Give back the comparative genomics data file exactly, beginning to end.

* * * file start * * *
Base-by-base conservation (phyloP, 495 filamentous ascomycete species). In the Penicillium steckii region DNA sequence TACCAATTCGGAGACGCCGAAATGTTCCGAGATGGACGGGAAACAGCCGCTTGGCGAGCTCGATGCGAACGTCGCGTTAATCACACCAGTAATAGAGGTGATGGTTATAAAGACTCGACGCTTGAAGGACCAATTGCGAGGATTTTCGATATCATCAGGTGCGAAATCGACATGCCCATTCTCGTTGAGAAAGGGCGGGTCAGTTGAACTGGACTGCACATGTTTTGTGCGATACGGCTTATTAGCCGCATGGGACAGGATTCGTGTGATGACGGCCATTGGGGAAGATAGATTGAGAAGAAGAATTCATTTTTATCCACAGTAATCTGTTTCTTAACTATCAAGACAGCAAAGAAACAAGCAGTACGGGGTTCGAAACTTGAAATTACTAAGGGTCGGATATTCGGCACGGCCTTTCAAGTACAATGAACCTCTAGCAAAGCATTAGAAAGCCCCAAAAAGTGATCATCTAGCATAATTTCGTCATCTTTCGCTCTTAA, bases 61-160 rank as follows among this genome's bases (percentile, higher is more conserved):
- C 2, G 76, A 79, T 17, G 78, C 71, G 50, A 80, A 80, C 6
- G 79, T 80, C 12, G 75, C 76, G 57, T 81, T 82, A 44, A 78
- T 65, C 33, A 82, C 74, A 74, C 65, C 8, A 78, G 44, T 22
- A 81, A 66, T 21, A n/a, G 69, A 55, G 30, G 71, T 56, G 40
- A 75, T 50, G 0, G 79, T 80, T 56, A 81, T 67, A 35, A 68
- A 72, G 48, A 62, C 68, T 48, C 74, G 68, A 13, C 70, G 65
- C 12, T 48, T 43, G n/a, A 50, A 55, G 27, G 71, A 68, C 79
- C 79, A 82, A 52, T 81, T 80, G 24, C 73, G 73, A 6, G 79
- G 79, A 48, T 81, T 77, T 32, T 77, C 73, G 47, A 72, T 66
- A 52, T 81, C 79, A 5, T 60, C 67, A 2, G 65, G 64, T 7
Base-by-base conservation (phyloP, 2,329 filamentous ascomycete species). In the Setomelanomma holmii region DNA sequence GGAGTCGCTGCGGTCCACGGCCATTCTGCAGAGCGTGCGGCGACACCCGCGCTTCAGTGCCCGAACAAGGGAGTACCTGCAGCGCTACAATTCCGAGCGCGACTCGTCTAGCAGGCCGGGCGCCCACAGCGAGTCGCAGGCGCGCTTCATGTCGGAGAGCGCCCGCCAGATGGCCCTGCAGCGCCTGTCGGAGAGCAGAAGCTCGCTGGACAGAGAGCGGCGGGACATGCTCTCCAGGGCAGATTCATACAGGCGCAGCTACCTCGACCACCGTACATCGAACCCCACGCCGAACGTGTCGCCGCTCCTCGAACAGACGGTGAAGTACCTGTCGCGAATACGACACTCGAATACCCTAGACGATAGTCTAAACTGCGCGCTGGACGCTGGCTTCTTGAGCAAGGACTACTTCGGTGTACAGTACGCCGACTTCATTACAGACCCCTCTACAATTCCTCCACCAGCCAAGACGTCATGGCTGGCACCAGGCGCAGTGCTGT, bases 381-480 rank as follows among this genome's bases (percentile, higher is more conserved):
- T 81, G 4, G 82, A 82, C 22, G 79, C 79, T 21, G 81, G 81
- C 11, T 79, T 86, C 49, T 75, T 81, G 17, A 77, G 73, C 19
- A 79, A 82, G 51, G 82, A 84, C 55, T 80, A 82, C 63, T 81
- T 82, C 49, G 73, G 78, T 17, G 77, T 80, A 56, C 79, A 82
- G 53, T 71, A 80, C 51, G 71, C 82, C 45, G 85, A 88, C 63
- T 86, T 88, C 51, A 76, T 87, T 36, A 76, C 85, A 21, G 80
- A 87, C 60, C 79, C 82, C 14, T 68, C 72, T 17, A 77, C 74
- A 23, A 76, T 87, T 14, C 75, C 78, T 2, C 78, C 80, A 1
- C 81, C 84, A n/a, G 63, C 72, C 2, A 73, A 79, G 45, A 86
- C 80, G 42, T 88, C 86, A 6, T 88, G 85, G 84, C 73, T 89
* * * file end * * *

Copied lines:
Base-by-base conservation (phyloP, 495 filamentous ascomycete species). In the Penicillium steckii region DNA sequence TACCAATTCGGAGACGCCGAAATGTTCCGAGATGGACGGGAAACAGCCGCTTGGCGAGCTCGATGCGAACGTCGCGTTAATCACACCAGTAATAGAGGTGATGGTTATAAAGACTCGACGCTTGAAGGACCAATTGCGAGGATTTTCGATATCATCAGGTGCGAAATCGACATGCCCATTCTCGTTGAGAAAGGGCGGGTCAGTTGAACTGGACTGCACATGTTTTGTGCGATACGGCTTATTAGCCGCATGGGACAGGATTCGTGTGATGACGGCCATTGGGGAAGATAGATTGAGAAGAAGAATTCATTTTTATCCACAGTAATCTGTTTCTTAACTATCAAGACAGCAAAGAAACAAGCAGTACGGGGTTCGAAACTTGAAATTACTAAGGGTCGGATATTCGGCACGGCCTTTCAAGTACAATGAACCTCTAGCAAAGCATTAGAAAGCCCCAAAAAGTGATCATCTAGCATAATTTCGTCATCTTTCGCTCTTAA, bases 61-160 rank as follows among this genome's bases (percentile, higher is more conserved):
- C 2, G 76, A 79, T 17, G 78, C 71, G 50, A 80, A 80, C 6
- G 79, T 80, C 12, G 75, C 76, G 57, T 81, T 82, A 44, A 78
- T 65, C 33, A 82, C 74, A 74, C 65, C 8, A 78, G 44, T 22
- A 81, A 66, T 21, A n/a, G 69, A 55, G 30, G 71, T 56, G 40
- A 75, T 50, G 0, G 79, T 80, T 56, A 81, T 67, A 35, A 68
- A 72, G 48, A 62, C 68, T 48, C 74, G 68, A 13, C 70, G 65
- C 12, T 48, T 43, G n/a, A 50, A 55, G 27, G 71, A 68, C 79
- C 79, A 82, A 52, T 81, T 80, G 24, C 73, G 73, A 6, G 79
- G 79, A 48, T 81, T 77, T 32, T 77, C 73, G 47, A 72, T 66
- A 52, T 81, C 79, A 5, T 60, C 67, A 2, G 65, G 64, T 7
Base-by-base conservation (phyloP, 2,329 filamentous ascomycete species). In the Setomelanomma holmii region DNA sequence GGAGTCGCTGCGGTCCACGGCCATTCTGCAGAGCGTGCGGCGACACCCGCGCTTCAGTGCCCGAACAAGGGAGTACCTGCAGCGCTACAATTCCGAGCGCGACTCGTCTAGCAGGCCGGGCGCCCACAGCGAGTCGCAGGCGCGCTTCATGTCGGAGAGCGCCCGCCAGATGGCCCTGCAGCGCCTGTCGGAGAGCAGAAGCTCGCTGGACAGAGAGCGGCGGGACATGCTCTCCAGGGCAGATTCATACAGGCGCAGCTACCTCGACCACCGTACATCGAACCCCACGCCGAACGTGTCGCCGCTCCTCGAACAGACGGTGAAGTACCTGTCGCGAATACGACACTCGAATACCCTAGACGATAGTCTAAACTGCGCGCTGGACGCTGGCTTCTTGAGCAAGGACTACTTCGGTGTACAGTACGCCGACTTCATTACAGACCCCTCTACAATTCCTCCACCAGCCAAGACGTCATGGCTGGCACCAGGCGCAGTGCTGT, bases 381-480 rank as follows among this genome's bases (percentile, higher is more conserved):
- T 81, G 4, G 82, A 82, C 22, G 79, C 79, T 21, G 81, G 81
- C 11, T 79, T 86, C 49, T 75, T 81, G 17, A 77, G 73, C 19
- A 79, A 82, G 51, G 82, A 84, C 55, T 80, A 82, C 63, T 81
- T 82, C 49, G 73, G 78, T 17, G 77, T 80, A 56, C 79, A 82
- G 53, T 71, A 80, C 51, G 71, C 82, C 45, G 85, A 88, C 63
- T 86, T 88, C 51, A 76, T 87, T 36, A 76, C 85, A 21, G 80
- A 87, C 60, C 79, C 82, C 14, T 68, C 72, T 17, A 77, C 74
- A 23, A 76, T 87, T 14, C 75, C 78, T 2, C 78, C 80, A 1
- C 81, C 84, A n/a, G 63, C 72, C 2, A 73, A 79, G 45, A 86
- C 80, G 42, T 88, C 86, A 6, T 88, G 85, G 84, C 73, T 89